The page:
Results for Sonnet, Version 2.4 are shown in Figure 2 and Figure 3. The discretization parameter is cells per line width, which ranges from 1 to 512 cells per line width. Since variable size subsections (in terms of the cell size) are used, there are actually fewer than 512 subsections per line width. The line is divided into 128 cells along its length for all cases. This is why the S21 phase is nearly constant. Faster results with nearly the same accuracy can be obtained if the line length is divided into only 64 or even as few as 32 cells.

Figure 2 shows the numeric Sonnet results. These results are plotted in Figure 3. We see that the 1% error level is reached with just over 10 Seconds of HP-710 (a low end HP-700) analysis time. An error of 0.1% is reached after about 200 Seconds of analysis time. The 0.05% error level is reached with 30 minutes of analysis time. At this point the line length should be divided into more than 128 cells to continue realizing reduced error.

Using the Stripline Standard, we can empirically derive an expression for the Sonnet analysis error due to subsection size. The result is:

where N_{W} is the number of cells across a line width (transverse to current
flow) and N_{L} is the number of cells per wavelength (parallel to current flow)
and e_{T} is the error in percent. It is likely that this same expression
estimates the error due to subsectioning for any method of moments program which uses
roof-top basis functions.

Error in the 10% range is unacceptable for most engineering applications. A range around 1% may be the most commonly required level, yielding a high probability of success on first fabrication. In a few very rare cases, 0.1% may be desired.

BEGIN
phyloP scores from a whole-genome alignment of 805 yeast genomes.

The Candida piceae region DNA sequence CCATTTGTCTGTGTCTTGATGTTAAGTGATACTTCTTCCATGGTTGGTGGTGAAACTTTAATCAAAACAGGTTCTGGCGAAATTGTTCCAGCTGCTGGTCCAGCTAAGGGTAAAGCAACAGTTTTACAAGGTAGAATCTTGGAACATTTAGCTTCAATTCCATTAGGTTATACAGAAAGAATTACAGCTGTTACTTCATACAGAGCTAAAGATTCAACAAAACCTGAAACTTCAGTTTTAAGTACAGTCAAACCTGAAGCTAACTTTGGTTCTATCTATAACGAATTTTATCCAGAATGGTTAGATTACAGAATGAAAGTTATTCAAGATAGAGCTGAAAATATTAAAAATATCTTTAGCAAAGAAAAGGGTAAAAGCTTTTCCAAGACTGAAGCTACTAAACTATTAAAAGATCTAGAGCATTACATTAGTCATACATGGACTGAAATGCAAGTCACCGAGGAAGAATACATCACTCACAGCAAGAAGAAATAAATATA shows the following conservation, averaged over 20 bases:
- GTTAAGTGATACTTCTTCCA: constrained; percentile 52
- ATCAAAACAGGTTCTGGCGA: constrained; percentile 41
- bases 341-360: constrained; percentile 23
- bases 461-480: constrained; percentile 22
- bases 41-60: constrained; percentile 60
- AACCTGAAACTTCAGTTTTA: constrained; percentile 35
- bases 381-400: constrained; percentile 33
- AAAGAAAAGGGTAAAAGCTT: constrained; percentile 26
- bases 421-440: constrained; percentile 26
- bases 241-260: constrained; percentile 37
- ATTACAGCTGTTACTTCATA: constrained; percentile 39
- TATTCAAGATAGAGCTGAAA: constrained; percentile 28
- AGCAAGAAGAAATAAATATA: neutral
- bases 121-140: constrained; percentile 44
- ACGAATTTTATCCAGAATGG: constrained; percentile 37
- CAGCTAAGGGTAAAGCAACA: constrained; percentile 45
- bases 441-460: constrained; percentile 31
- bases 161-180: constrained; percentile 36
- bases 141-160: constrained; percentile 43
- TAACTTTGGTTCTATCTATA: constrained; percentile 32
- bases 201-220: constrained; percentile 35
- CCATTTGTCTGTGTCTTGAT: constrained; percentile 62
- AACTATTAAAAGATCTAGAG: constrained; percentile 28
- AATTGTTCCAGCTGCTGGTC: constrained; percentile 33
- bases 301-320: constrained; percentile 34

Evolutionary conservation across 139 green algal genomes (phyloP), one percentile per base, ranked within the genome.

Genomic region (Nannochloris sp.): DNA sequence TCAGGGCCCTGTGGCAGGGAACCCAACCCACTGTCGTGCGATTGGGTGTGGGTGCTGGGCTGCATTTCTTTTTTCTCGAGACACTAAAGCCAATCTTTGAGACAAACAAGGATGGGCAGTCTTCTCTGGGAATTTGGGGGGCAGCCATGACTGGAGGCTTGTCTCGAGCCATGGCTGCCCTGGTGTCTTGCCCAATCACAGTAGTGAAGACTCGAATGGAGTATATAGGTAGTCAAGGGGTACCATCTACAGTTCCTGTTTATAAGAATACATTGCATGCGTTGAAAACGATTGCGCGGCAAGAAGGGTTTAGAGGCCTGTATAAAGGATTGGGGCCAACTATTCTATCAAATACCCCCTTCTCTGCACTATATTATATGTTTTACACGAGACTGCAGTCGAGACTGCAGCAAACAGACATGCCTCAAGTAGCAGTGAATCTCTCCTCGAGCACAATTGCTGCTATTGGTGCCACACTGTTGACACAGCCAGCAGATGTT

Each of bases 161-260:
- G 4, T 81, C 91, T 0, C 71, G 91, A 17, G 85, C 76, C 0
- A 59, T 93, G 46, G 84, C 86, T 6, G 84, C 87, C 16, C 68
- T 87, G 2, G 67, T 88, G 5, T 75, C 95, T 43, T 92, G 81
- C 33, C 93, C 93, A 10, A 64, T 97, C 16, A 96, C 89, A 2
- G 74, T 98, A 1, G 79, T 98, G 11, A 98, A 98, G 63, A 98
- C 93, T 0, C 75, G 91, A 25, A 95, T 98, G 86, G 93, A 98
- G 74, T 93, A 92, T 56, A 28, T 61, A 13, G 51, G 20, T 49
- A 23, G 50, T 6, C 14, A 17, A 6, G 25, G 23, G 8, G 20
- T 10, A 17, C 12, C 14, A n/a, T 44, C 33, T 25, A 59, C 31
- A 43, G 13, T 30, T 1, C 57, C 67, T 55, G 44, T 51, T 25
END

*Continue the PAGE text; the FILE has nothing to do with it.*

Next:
The most important shortcoming of this standard is that it does not test dispersion. Lossless stripline operated in the fundamental TEM mode, has no dispersion. On the other hand, being dispersionless, there is no uncertainty as to the characteristic impedance. Even with these limitations, this stripline standard allows the precise quantitative investigation of the accuracy of a large number of 3-D planar electromagnetic analyses at error levels never before considered feasible.

Media: Stripline

Frequency: 15 GHz. If other frequencies are analyzed, the line length, L, should be changed to maintain a quarter wavelength. Otherwise, the given error equation is invalid.

Ground plane spacing: B = 1.0 mm, exactly.

Substrate dielectric constant: 1.0, exactly.

Line width: W = 1.4423896 mm +/- 1.0 x 10^{-8.}

Line length: L = 4.99654097 mm +/- 1.0 x 10^{-9.}

Sidewalls: If present, place more than 5 mm from line edges.

Conductor thickness: 0.0 mm, exactly.

Conductor and dielectric loss: Lossless.

Analysis range: For subsectional analyses, recommend analysis at 1, 2, 4, 8, 16, etc. cells wide. For other kinds of analyses, if possible, vary critical discretization parameters for increasing accuracy.

N | Mag(S_{11}) |
Ang(S_{21}) |
Error(%) | Analysis Time (Sec) | Pre-comp. Time (Sec) |

Analysis Tool (Name/Version): | |

Description of "N": | |

Other Analysis Parameters: | |

Frequency (GHz): | 15.0 GHz |

Computer / RAM: | |

Date: | |

Performed by (Name): | |

Performed by (Company): |

**Figure 1 - Suggested reporting form for the Stripline Standard results.**

N | Mag(S_{11}) |
Ang(S_{21}) |
Error(%) | Analysis Time (Sec) | Pre-comp. Time (Sec) |

1 | 0.05895 | -89.999 | 5.90 | 1 | 0 |